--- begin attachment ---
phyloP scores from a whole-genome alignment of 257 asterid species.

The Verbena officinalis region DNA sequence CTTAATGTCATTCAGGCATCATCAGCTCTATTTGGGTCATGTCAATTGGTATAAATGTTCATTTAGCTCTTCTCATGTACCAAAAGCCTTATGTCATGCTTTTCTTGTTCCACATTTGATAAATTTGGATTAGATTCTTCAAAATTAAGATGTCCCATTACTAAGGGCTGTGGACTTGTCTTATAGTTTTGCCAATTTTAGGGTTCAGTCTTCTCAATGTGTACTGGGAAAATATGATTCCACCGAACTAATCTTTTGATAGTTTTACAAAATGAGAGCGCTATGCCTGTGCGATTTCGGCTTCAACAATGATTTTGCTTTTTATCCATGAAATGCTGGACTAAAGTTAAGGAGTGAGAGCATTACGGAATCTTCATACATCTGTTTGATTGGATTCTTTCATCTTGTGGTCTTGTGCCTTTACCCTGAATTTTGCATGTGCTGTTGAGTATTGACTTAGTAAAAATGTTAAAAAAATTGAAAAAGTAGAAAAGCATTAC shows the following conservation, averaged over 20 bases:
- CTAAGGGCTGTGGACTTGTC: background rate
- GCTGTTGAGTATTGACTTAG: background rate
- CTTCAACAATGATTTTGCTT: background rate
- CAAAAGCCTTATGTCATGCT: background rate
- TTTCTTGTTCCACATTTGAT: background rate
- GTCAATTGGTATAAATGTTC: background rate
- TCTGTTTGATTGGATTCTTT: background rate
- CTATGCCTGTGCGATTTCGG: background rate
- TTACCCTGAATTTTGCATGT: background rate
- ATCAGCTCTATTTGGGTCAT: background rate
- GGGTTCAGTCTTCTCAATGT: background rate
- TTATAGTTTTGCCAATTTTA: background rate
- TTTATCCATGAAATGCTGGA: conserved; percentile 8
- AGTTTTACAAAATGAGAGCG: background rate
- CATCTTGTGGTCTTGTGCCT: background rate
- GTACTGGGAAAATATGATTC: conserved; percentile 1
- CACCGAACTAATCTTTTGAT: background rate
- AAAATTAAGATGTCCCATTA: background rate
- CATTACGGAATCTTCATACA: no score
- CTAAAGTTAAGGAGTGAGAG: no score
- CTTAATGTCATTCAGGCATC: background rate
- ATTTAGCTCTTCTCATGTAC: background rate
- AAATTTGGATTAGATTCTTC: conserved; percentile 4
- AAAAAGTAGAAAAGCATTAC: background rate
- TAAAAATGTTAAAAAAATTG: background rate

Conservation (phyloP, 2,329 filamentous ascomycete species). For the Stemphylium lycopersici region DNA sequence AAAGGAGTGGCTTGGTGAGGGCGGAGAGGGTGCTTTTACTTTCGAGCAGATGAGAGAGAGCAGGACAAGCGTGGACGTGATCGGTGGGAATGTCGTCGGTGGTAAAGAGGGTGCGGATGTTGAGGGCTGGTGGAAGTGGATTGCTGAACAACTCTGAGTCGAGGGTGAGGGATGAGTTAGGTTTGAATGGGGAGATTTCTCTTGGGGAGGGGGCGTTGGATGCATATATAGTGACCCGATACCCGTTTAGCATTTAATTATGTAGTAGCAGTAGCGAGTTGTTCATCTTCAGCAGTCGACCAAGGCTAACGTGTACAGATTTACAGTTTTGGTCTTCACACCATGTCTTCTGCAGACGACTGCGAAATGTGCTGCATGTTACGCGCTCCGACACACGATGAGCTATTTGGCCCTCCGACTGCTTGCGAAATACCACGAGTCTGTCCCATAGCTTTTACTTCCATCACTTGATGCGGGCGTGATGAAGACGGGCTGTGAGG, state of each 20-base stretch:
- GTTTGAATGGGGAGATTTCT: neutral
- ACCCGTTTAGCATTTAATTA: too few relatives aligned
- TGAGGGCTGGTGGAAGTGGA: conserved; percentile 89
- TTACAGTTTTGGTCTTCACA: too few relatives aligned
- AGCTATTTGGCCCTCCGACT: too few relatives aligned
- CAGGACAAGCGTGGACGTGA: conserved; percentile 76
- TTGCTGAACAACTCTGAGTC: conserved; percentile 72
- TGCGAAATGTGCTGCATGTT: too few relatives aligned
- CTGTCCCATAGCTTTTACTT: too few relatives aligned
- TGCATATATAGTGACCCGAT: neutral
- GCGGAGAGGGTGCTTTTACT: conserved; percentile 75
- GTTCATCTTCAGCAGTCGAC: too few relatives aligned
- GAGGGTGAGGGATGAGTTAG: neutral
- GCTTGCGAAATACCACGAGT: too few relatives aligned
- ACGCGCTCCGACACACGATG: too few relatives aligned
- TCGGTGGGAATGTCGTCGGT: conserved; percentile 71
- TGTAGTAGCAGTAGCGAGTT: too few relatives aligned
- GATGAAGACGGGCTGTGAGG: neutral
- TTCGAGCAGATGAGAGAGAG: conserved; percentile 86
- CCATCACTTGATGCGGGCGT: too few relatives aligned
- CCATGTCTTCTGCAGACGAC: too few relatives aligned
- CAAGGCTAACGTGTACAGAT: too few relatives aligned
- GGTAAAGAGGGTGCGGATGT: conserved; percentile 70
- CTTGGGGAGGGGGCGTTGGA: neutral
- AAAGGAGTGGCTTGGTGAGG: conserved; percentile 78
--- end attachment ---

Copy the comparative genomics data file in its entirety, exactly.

phyloP scores from a whole-genome alignment of 257 asterid species.

The Verbena officinalis region DNA sequence CTTAATGTCATTCAGGCATCATCAGCTCTATTTGGGTCATGTCAATTGGTATAAATGTTCATTTAGCTCTTCTCATGTACCAAAAGCCTTATGTCATGCTTTTCTTGTTCCACATTTGATAAATTTGGATTAGATTCTTCAAAATTAAGATGTCCCATTACTAAGGGCTGTGGACTTGTCTTATAGTTTTGCCAATTTTAGGGTTCAGTCTTCTCAATGTGTACTGGGAAAATATGATTCCACCGAACTAATCTTTTGATAGTTTTACAAAATGAGAGCGCTATGCCTGTGCGATTTCGGCTTCAACAATGATTTTGCTTTTTATCCATGAAATGCTGGACTAAAGTTAAGGAGTGAGAGCATTACGGAATCTTCATACATCTGTTTGATTGGATTCTTTCATCTTGTGGTCTTGTGCCTTTACCCTGAATTTTGCATGTGCTGTTGAGTATTGACTTAGTAAAAATGTTAAAAAAATTGAAAAAGTAGAAAAGCATTAC shows the following conservation, averaged over 20 bases:
- CTAAGGGCTGTGGACTTGTC: background rate
- GCTGTTGAGTATTGACTTAG: background rate
- CTTCAACAATGATTTTGCTT: background rate
- CAAAAGCCTTATGTCATGCT: background rate
- TTTCTTGTTCCACATTTGAT: background rate
- GTCAATTGGTATAAATGTTC: background rate
- TCTGTTTGATTGGATTCTTT: background rate
- CTATGCCTGTGCGATTTCGG: background rate
- TTACCCTGAATTTTGCATGT: background rate
- ATCAGCTCTATTTGGGTCAT: background rate
- GGGTTCAGTCTTCTCAATGT: background rate
- TTATAGTTTTGCCAATTTTA: background rate
- TTTATCCATGAAATGCTGGA: conserved; percentile 8
- AGTTTTACAAAATGAGAGCG: background rate
- CATCTTGTGGTCTTGTGCCT: background rate
- GTACTGGGAAAATATGATTC: conserved; percentile 1
- CACCGAACTAATCTTTTGAT: background rate
- AAAATTAAGATGTCCCATTA: background rate
- CATTACGGAATCTTCATACA: no score
- CTAAAGTTAAGGAGTGAGAG: no score
- CTTAATGTCATTCAGGCATC: background rate
- ATTTAGCTCTTCTCATGTAC: background rate
- AAATTTGGATTAGATTCTTC: conserved; percentile 4
- AAAAAGTAGAAAAGCATTAC: background rate
- TAAAAATGTTAAAAAAATTG: background rate

Conservation (phyloP, 2,329 filamentous ascomycete species). For the Stemphylium lycopersici region DNA sequence AAAGGAGTGGCTTGGTGAGGGCGGAGAGGGTGCTTTTACTTTCGAGCAGATGAGAGAGAGCAGGACAAGCGTGGACGTGATCGGTGGGAATGTCGTCGGTGGTAAAGAGGGTGCGGATGTTGAGGGCTGGTGGAAGTGGATTGCTGAACAACTCTGAGTCGAGGGTGAGGGATGAGTTAGGTTTGAATGGGGAGATTTCTCTTGGGGAGGGGGCGTTGGATGCATATATAGTGACCCGATACCCGTTTAGCATTTAATTATGTAGTAGCAGTAGCGAGTTGTTCATCTTCAGCAGTCGACCAAGGCTAACGTGTACAGATTTACAGTTTTGGTCTTCACACCATGTCTTCTGCAGACGACTGCGAAATGTGCTGCATGTTACGCGCTCCGACACACGATGAGCTATTTGGCCCTCCGACTGCTTGCGAAATACCACGAGTCTGTCCCATAGCTTTTACTTCCATCACTTGATGCGGGCGTGATGAAGACGGGCTGTGAGG, state of each 20-base stretch:
- GTTTGAATGGGGAGATTTCT: neutral
- ACCCGTTTAGCATTTAATTA: too few relatives aligned
- TGAGGGCTGGTGGAAGTGGA: conserved; percentile 89
- TTACAGTTTTGGTCTTCACA: too few relatives aligned
- AGCTATTTGGCCCTCCGACT: too few relatives aligned
- CAGGACAAGCGTGGACGTGA: conserved; percentile 76
- TTGCTGAACAACTCTGAGTC: conserved; percentile 72
- TGCGAAATGTGCTGCATGTT: too few relatives aligned
- CTGTCCCATAGCTTTTACTT: too few relatives aligned
- TGCATATATAGTGACCCGAT: neutral
- GCGGAGAGGGTGCTTTTACT: conserved; percentile 75
- GTTCATCTTCAGCAGTCGAC: too few relatives aligned
- GAGGGTGAGGGATGAGTTAG: neutral
- GCTTGCGAAATACCACGAGT: too few relatives aligned
- ACGCGCTCCGACACACGATG: too few relatives aligned
- TCGGTGGGAATGTCGTCGGT: conserved; percentile 71
- TGTAGTAGCAGTAGCGAGTT: too few relatives aligned
- GATGAAGACGGGCTGTGAGG: neutral
- TTCGAGCAGATGAGAGAGAG: conserved; percentile 86
- CCATCACTTGATGCGGGCGT: too few relatives aligned
- CCATGTCTTCTGCAGACGAC: too few relatives aligned
- CAAGGCTAACGTGTACAGAT: too few relatives aligned
- GGTAAAGAGGGTGCGGATGT: conserved; percentile 70
- CTTGGGGAGGGGGCGTTGGA: neutral
- AAAGGAGTGGCTTGGTGAGG: conserved; percentile 78